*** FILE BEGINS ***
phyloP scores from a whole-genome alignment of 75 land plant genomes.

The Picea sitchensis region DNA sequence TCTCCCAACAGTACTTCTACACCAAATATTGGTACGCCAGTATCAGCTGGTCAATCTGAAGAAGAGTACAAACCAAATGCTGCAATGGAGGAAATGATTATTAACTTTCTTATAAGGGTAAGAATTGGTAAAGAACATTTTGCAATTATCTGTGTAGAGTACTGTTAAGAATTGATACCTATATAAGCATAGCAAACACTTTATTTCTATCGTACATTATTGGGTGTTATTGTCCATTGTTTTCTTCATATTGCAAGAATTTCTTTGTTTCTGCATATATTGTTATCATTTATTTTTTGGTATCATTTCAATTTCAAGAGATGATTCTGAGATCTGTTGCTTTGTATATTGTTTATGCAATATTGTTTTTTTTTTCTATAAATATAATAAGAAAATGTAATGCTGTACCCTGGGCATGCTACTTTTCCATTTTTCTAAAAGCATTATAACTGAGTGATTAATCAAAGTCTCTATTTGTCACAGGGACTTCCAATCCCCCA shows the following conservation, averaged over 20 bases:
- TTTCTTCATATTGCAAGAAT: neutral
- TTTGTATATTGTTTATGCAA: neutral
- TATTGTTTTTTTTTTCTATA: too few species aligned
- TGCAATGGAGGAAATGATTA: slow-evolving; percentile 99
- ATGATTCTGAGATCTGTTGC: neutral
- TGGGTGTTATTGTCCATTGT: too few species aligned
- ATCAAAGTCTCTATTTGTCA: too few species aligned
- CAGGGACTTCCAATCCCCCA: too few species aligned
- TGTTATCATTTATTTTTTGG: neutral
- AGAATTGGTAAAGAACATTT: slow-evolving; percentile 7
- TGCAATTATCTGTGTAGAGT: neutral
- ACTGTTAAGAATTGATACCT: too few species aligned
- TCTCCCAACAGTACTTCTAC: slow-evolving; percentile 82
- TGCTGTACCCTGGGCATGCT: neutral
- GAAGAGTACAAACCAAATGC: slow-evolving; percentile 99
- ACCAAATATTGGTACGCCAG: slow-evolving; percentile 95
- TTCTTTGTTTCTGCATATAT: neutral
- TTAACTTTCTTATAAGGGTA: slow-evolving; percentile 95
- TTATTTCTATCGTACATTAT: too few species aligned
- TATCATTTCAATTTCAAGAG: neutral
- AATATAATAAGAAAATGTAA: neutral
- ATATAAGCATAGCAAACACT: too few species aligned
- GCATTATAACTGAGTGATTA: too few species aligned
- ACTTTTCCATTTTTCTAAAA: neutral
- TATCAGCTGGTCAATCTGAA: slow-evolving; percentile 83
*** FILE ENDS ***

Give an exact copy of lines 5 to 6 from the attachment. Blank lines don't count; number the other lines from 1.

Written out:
- TATTGTTTTTTTTTTCTATA: too few species aligned
- TGCAATGGAGGAAATGATTA: slow-evolving; percentile 99